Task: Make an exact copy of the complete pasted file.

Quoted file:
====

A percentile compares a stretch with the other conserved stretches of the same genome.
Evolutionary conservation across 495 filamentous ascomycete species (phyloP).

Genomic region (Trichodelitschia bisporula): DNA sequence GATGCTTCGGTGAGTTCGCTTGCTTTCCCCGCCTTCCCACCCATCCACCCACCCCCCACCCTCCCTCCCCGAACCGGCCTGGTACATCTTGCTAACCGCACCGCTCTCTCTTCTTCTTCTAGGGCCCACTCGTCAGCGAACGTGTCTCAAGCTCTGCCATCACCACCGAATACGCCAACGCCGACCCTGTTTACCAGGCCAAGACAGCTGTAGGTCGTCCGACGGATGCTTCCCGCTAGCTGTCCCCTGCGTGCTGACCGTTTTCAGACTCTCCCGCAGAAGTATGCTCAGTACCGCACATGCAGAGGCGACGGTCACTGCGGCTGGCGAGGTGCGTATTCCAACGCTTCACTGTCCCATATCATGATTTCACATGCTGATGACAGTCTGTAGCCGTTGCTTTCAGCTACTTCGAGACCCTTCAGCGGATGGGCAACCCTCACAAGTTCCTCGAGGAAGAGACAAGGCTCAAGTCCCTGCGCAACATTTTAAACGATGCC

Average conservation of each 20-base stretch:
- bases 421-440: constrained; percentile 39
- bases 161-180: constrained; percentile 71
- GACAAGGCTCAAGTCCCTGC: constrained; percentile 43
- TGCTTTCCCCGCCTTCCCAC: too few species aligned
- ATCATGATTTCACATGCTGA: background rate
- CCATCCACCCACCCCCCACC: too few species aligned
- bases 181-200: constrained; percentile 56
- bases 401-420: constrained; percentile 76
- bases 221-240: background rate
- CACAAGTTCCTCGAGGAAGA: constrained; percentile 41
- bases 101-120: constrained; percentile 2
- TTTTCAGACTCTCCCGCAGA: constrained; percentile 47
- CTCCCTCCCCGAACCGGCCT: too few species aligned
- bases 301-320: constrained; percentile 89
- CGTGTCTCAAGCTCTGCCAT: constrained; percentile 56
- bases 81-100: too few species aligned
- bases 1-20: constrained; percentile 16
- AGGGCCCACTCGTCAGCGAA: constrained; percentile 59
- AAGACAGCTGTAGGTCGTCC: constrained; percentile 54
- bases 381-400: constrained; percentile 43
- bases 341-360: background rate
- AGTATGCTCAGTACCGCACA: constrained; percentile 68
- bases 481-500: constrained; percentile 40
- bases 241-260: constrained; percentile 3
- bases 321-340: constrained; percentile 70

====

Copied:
A percentile compares a stretch with the other conserved stretches of the same genome.
Evolutionary conservation across 495 filamentous ascomycete species (phyloP).

Genomic region (Trichodelitschia bisporula): DNA sequence GATGCTTCGGTGAGTTCGCTTGCTTTCCCCGCCTTCCCACCCATCCACCCACCCCCCACCCTCCCTCCCCGAACCGGCCTGGTACATCTTGCTAACCGCACCGCTCTCTCTTCTTCTTCTAGGGCCCACTCGTCAGCGAACGTGTCTCAAGCTCTGCCATCACCACCGAATACGCCAACGCCGACCCTGTTTACCAGGCCAAGACAGCTGTAGGTCGTCCGACGGATGCTTCCCGCTAGCTGTCCCCTGCGTGCTGACCGTTTTCAGACTCTCCCGCAGAAGTATGCTCAGTACCGCACATGCAGAGGCGACGGTCACTGCGGCTGGCGAGGTGCGTATTCCAACGCTTCACTGTCCCATATCATGATTTCACATGCTGATGACAGTCTGTAGCCGTTGCTTTCAGCTACTTCGAGACCCTTCAGCGGATGGGCAACCCTCACAAGTTCCTCGAGGAAGAGACAAGGCTCAAGTCCCTGCGCAACATTTTAAACGATGCC

Average conservation of each 20-base stretch:
- bases 421-440: constrained; percentile 39
- bases 161-180: constrained; percentile 71
- GACAAGGCTCAAGTCCCTGC: constrained; percentile 43
- TGCTTTCCCCGCCTTCCCAC: too few species aligned
- ATCATGATTTCACATGCTGA: background rate
- CCATCCACCCACCCCCCACC: too few species aligned
- bases 181-200: constrained; percentile 56
- bases 401-420: constrained; percentile 76
- bases 221-240: background rate
- CACAAGTTCCTCGAGGAAGA: constrained; percentile 41
- bases 101-120: constrained; percentile 2
- TTTTCAGACTCTCCCGCAGA: constrained; percentile 47
- CTCCCTCCCCGAACCGGCCT: too few species aligned
- bases 301-320: constrained; percentile 89
- CGTGTCTCAAGCTCTGCCAT: constrained; percentile 56
- bases 81-100: too few species aligned
- bases 1-20: constrained; percentile 16
- AGGGCCCACTCGTCAGCGAA: constrained; percentile 59
- AAGACAGCTGTAGGTCGTCC: constrained; percentile 54
- bases 381-400: constrained; percentile 43
- bases 341-360: background rate
- AGTATGCTCAGTACCGCACA: constrained; percentile 68
- bases 481-500: constrained; percentile 40
- bases 241-260: constrained; percentile 3
- bases 321-340: constrained; percentile 70